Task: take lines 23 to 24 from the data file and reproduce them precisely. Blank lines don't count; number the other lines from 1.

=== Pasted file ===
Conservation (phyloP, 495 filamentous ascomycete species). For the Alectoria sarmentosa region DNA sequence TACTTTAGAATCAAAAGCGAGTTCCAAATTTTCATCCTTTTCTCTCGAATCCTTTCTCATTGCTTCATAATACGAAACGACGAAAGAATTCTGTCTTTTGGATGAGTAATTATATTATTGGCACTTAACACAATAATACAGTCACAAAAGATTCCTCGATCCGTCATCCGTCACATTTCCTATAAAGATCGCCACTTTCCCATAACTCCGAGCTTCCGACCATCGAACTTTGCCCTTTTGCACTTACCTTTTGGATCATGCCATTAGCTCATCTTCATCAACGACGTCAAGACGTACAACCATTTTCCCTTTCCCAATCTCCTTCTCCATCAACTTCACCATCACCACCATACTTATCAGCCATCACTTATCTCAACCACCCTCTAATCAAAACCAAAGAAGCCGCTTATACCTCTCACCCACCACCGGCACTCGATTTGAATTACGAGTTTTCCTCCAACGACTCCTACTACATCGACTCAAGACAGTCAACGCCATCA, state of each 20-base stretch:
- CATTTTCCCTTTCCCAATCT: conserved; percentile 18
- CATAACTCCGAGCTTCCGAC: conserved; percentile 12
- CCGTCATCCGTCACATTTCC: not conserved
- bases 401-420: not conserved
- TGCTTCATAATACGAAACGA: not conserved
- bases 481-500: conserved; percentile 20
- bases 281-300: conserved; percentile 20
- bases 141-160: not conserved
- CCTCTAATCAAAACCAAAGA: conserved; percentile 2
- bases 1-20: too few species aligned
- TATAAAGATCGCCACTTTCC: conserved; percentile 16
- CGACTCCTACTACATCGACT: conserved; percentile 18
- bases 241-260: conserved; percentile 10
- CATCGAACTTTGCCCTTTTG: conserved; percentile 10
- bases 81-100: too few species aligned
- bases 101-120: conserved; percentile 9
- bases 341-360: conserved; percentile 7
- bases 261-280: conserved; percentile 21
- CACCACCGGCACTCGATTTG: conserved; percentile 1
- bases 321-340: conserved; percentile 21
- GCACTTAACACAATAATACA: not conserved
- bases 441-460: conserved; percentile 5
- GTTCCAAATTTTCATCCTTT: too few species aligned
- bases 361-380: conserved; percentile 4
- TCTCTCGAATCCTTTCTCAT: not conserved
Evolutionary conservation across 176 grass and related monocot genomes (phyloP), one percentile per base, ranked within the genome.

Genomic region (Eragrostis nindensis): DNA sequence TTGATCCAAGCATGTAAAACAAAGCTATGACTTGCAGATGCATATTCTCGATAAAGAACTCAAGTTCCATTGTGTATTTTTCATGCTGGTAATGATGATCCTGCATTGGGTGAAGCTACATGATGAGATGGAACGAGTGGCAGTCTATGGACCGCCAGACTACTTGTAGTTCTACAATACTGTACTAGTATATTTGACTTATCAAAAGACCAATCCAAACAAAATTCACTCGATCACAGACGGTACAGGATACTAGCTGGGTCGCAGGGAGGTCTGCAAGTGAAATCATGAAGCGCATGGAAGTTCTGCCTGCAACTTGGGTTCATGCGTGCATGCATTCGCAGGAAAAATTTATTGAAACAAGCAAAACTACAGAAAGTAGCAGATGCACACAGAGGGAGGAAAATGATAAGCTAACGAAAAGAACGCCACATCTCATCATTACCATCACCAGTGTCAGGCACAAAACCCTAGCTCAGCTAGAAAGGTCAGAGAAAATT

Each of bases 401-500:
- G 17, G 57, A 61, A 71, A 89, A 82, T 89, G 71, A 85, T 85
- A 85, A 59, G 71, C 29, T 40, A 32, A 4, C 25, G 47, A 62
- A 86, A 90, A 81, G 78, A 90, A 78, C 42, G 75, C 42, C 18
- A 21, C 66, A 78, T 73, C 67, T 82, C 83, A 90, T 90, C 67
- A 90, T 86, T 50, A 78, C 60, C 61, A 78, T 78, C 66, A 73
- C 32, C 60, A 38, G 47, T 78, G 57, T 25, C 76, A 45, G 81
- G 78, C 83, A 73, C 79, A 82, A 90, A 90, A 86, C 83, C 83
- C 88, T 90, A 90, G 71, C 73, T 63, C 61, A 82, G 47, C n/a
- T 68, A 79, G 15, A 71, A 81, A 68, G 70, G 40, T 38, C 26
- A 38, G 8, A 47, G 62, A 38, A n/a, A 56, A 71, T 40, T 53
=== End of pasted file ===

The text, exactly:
- bases 441-460: conserved; percentile 5
- GTTCCAAATTTTCATCCTTT: too few species aligned